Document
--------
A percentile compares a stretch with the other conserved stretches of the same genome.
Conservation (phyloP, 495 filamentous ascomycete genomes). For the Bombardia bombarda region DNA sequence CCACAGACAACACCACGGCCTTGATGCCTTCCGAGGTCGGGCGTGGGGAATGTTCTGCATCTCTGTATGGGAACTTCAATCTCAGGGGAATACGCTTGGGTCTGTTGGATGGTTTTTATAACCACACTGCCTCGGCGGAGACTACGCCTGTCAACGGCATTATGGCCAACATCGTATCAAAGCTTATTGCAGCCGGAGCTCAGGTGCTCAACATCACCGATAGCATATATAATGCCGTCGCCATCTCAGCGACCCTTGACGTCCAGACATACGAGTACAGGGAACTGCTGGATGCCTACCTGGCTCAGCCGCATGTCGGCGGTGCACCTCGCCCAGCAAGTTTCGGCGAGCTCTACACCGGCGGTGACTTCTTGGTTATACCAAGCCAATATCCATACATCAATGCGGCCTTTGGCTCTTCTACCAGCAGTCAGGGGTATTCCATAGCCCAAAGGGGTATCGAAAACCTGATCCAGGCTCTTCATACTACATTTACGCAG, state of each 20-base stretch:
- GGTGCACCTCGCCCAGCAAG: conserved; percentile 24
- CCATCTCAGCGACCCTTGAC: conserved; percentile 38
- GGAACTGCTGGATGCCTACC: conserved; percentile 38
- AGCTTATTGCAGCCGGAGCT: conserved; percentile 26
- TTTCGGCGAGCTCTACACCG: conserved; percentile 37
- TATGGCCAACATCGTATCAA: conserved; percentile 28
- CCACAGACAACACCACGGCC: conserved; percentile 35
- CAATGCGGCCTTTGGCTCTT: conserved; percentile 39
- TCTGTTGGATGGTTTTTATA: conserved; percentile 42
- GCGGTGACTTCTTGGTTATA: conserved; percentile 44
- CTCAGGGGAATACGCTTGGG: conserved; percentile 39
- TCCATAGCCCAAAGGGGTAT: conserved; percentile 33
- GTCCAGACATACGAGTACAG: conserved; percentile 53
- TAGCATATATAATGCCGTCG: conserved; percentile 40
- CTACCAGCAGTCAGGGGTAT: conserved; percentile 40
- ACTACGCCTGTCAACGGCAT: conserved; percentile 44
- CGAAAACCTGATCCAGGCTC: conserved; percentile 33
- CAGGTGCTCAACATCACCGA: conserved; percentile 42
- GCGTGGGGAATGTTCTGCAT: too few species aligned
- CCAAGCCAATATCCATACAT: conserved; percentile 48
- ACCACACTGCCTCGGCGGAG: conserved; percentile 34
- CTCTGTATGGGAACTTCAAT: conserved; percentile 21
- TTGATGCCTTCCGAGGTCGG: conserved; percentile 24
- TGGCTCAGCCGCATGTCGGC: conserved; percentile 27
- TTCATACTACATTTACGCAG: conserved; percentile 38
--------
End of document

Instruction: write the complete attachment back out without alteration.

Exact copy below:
A percentile compares a stretch with the other conserved stretches of the same genome.
Conservation (phyloP, 495 filamentous ascomycete genomes). For the Bombardia bombarda region DNA sequence CCACAGACAACACCACGGCCTTGATGCCTTCCGAGGTCGGGCGTGGGGAATGTTCTGCATCTCTGTATGGGAACTTCAATCTCAGGGGAATACGCTTGGGTCTGTTGGATGGTTTTTATAACCACACTGCCTCGGCGGAGACTACGCCTGTCAACGGCATTATGGCCAACATCGTATCAAAGCTTATTGCAGCCGGAGCTCAGGTGCTCAACATCACCGATAGCATATATAATGCCGTCGCCATCTCAGCGACCCTTGACGTCCAGACATACGAGTACAGGGAACTGCTGGATGCCTACCTGGCTCAGCCGCATGTCGGCGGTGCACCTCGCCCAGCAAGTTTCGGCGAGCTCTACACCGGCGGTGACTTCTTGGTTATACCAAGCCAATATCCATACATCAATGCGGCCTTTGGCTCTTCTACCAGCAGTCAGGGGTATTCCATAGCCCAAAGGGGTATCGAAAACCTGATCCAGGCTCTTCATACTACATTTACGCAG, state of each 20-base stretch:
- GGTGCACCTCGCCCAGCAAG: conserved; percentile 24
- CCATCTCAGCGACCCTTGAC: conserved; percentile 38
- GGAACTGCTGGATGCCTACC: conserved; percentile 38
- AGCTTATTGCAGCCGGAGCT: conserved; percentile 26
- TTTCGGCGAGCTCTACACCG: conserved; percentile 37
- TATGGCCAACATCGTATCAA: conserved; percentile 28
- CCACAGACAACACCACGGCC: conserved; percentile 35
- CAATGCGGCCTTTGGCTCTT: conserved; percentile 39
- TCTGTTGGATGGTTTTTATA: conserved; percentile 42
- GCGGTGACTTCTTGGTTATA: conserved; percentile 44
- CTCAGGGGAATACGCTTGGG: conserved; percentile 39
- TCCATAGCCCAAAGGGGTAT: conserved; percentile 33
- GTCCAGACATACGAGTACAG: conserved; percentile 53
- TAGCATATATAATGCCGTCG: conserved; percentile 40
- CTACCAGCAGTCAGGGGTAT: conserved; percentile 40
- ACTACGCCTGTCAACGGCAT: conserved; percentile 44
- CGAAAACCTGATCCAGGCTC: conserved; percentile 33
- CAGGTGCTCAACATCACCGA: conserved; percentile 42
- GCGTGGGGAATGTTCTGCAT: too few species aligned
- CCAAGCCAATATCCATACAT: conserved; percentile 48
- ACCACACTGCCTCGGCGGAG: conserved; percentile 34
- CTCTGTATGGGAACTTCAAT: conserved; percentile 21
- TTGATGCCTTCCGAGGTCGG: conserved; percentile 24
- TGGCTCAGCCGCATGTCGGC: conserved; percentile 27
- TTCATACTACATTTACGCAG: conserved; percentile 38